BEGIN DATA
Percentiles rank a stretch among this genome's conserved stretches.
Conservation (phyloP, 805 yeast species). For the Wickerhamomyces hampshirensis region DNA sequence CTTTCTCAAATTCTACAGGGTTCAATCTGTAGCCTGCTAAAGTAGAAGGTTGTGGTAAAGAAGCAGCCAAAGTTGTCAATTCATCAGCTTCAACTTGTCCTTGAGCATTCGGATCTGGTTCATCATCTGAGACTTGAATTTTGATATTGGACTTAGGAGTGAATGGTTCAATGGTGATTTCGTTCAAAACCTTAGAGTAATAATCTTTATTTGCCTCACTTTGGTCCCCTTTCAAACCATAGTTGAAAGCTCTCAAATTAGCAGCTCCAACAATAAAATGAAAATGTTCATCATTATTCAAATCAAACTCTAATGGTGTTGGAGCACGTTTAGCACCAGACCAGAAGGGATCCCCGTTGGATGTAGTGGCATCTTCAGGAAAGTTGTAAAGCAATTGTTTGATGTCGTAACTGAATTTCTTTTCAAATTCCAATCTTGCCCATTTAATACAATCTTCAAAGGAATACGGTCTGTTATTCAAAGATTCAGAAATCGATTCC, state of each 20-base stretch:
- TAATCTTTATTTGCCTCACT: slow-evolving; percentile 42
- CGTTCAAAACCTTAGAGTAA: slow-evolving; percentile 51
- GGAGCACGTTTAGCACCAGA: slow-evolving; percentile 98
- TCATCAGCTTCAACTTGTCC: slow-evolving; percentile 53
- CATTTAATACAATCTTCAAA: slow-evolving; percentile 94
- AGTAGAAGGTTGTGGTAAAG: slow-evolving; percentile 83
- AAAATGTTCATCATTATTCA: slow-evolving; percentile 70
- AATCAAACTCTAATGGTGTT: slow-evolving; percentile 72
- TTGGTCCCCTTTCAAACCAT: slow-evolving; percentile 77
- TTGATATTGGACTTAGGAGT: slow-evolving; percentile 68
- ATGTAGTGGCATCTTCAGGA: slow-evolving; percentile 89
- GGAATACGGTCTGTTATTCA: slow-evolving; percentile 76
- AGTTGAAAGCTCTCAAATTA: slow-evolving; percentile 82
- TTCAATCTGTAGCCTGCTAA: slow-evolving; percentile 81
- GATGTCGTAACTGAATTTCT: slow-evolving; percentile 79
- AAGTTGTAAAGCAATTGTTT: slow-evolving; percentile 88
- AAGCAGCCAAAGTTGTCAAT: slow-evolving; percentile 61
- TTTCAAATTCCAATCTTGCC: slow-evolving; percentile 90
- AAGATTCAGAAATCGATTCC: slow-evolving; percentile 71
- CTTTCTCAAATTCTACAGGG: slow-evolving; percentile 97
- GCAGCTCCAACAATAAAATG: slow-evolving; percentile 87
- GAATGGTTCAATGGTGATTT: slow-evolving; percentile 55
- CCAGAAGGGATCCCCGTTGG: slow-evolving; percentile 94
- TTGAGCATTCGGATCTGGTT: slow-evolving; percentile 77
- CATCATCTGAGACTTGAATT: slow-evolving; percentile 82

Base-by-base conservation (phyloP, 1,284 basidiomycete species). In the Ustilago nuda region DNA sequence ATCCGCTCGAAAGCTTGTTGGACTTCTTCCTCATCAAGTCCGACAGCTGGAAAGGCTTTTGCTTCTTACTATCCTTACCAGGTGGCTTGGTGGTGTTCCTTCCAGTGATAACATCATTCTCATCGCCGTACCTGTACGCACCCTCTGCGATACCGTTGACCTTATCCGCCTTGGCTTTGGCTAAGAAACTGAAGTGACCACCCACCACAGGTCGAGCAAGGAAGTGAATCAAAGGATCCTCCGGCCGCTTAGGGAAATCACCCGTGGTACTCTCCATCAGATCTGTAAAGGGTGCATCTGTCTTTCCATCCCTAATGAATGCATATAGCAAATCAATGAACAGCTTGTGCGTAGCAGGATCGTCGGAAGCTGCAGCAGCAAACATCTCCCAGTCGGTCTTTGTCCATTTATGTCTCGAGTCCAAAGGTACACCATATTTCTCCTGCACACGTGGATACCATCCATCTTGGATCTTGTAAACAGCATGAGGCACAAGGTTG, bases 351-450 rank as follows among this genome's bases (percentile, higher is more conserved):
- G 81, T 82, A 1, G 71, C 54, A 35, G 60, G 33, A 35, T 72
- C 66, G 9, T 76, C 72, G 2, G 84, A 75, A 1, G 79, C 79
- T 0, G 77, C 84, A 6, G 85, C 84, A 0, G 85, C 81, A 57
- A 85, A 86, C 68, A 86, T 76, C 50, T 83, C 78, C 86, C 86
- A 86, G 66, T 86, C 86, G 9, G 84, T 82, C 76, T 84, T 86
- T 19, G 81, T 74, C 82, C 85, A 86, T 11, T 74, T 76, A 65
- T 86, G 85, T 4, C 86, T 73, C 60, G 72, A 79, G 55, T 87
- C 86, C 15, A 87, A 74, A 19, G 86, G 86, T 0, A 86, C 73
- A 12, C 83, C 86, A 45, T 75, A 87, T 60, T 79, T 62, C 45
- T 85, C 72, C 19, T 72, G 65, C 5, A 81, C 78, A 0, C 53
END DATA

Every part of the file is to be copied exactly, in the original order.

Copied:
Percentiles rank a stretch among this genome's conserved stretches.
Conservation (phyloP, 805 yeast species). For the Wickerhamomyces hampshirensis region DNA sequence CTTTCTCAAATTCTACAGGGTTCAATCTGTAGCCTGCTAAAGTAGAAGGTTGTGGTAAAGAAGCAGCCAAAGTTGTCAATTCATCAGCTTCAACTTGTCCTTGAGCATTCGGATCTGGTTCATCATCTGAGACTTGAATTTTGATATTGGACTTAGGAGTGAATGGTTCAATGGTGATTTCGTTCAAAACCTTAGAGTAATAATCTTTATTTGCCTCACTTTGGTCCCCTTTCAAACCATAGTTGAAAGCTCTCAAATTAGCAGCTCCAACAATAAAATGAAAATGTTCATCATTATTCAAATCAAACTCTAATGGTGTTGGAGCACGTTTAGCACCAGACCAGAAGGGATCCCCGTTGGATGTAGTGGCATCTTCAGGAAAGTTGTAAAGCAATTGTTTGATGTCGTAACTGAATTTCTTTTCAAATTCCAATCTTGCCCATTTAATACAATCTTCAAAGGAATACGGTCTGTTATTCAAAGATTCAGAAATCGATTCC, state of each 20-base stretch:
- TAATCTTTATTTGCCTCACT: slow-evolving; percentile 42
- CGTTCAAAACCTTAGAGTAA: slow-evolving; percentile 51
- GGAGCACGTTTAGCACCAGA: slow-evolving; percentile 98
- TCATCAGCTTCAACTTGTCC: slow-evolving; percentile 53
- CATTTAATACAATCTTCAAA: slow-evolving; percentile 94
- AGTAGAAGGTTGTGGTAAAG: slow-evolving; percentile 83
- AAAATGTTCATCATTATTCA: slow-evolving; percentile 70
- AATCAAACTCTAATGGTGTT: slow-evolving; percentile 72
- TTGGTCCCCTTTCAAACCAT: slow-evolving; percentile 77
- TTGATATTGGACTTAGGAGT: slow-evolving; percentile 68
- ATGTAGTGGCATCTTCAGGA: slow-evolving; percentile 89
- GGAATACGGTCTGTTATTCA: slow-evolving; percentile 76
- AGTTGAAAGCTCTCAAATTA: slow-evolving; percentile 82
- TTCAATCTGTAGCCTGCTAA: slow-evolving; percentile 81
- GATGTCGTAACTGAATTTCT: slow-evolving; percentile 79
- AAGTTGTAAAGCAATTGTTT: slow-evolving; percentile 88
- AAGCAGCCAAAGTTGTCAAT: slow-evolving; percentile 61
- TTTCAAATTCCAATCTTGCC: slow-evolving; percentile 90
- AAGATTCAGAAATCGATTCC: slow-evolving; percentile 71
- CTTTCTCAAATTCTACAGGG: slow-evolving; percentile 97
- GCAGCTCCAACAATAAAATG: slow-evolving; percentile 87
- GAATGGTTCAATGGTGATTT: slow-evolving; percentile 55
- CCAGAAGGGATCCCCGTTGG: slow-evolving; percentile 94
- TTGAGCATTCGGATCTGGTT: slow-evolving; percentile 77
- CATCATCTGAGACTTGAATT: slow-evolving; percentile 82

Base-by-base conservation (phyloP, 1,284 basidiomycete species). In the Ustilago nuda region DNA sequence ATCCGCTCGAAAGCTTGTTGGACTTCTTCCTCATCAAGTCCGACAGCTGGAAAGGCTTTTGCTTCTTACTATCCTTACCAGGTGGCTTGGTGGTGTTCCTTCCAGTGATAACATCATTCTCATCGCCGTACCTGTACGCACCCTCTGCGATACCGTTGACCTTATCCGCCTTGGCTTTGGCTAAGAAACTGAAGTGACCACCCACCACAGGTCGAGCAAGGAAGTGAATCAAAGGATCCTCCGGCCGCTTAGGGAAATCACCCGTGGTACTCTCCATCAGATCTGTAAAGGGTGCATCTGTCTTTCCATCCCTAATGAATGCATATAGCAAATCAATGAACAGCTTGTGCGTAGCAGGATCGTCGGAAGCTGCAGCAGCAAACATCTCCCAGTCGGTCTTTGTCCATTTATGTCTCGAGTCCAAAGGTACACCATATTTCTCCTGCACACGTGGATACCATCCATCTTGGATCTTGTAAACAGCATGAGGCACAAGGTTG, bases 351-450 rank as follows among this genome's bases (percentile, higher is more conserved):
- G 81, T 82, A 1, G 71, C 54, A 35, G 60, G 33, A 35, T 72
- C 66, G 9, T 76, C 72, G 2, G 84, A 75, A 1, G 79, C 79
- T 0, G 77, C 84, A 6, G 85, C 84, A 0, G 85, C 81, A 57
- A 85, A 86, C 68, A 86, T 76, C 50, T 83, C 78, C 86, C 86
- A 86, G 66, T 86, C 86, G 9, G 84, T 82, C 76, T 84, T 86
- T 19, G 81, T 74, C 82, C 85, A 86, T 11, T 74, T 76, A 65
- T 86, G 85, T 4, C 86, T 73, C 60, G 72, A 79, G 55, T 87
- C 86, C 15, A 87, A 74, A 19, G 86, G 86, T 0, A 86, C 73
- A 12, C 83, C 86, A 45, T 75, A 87, T 60, T 79, T 62, C 45
- T 85, C 72, C 19, T 72, G 65, C 5, A 81, C 78, A 0, C 53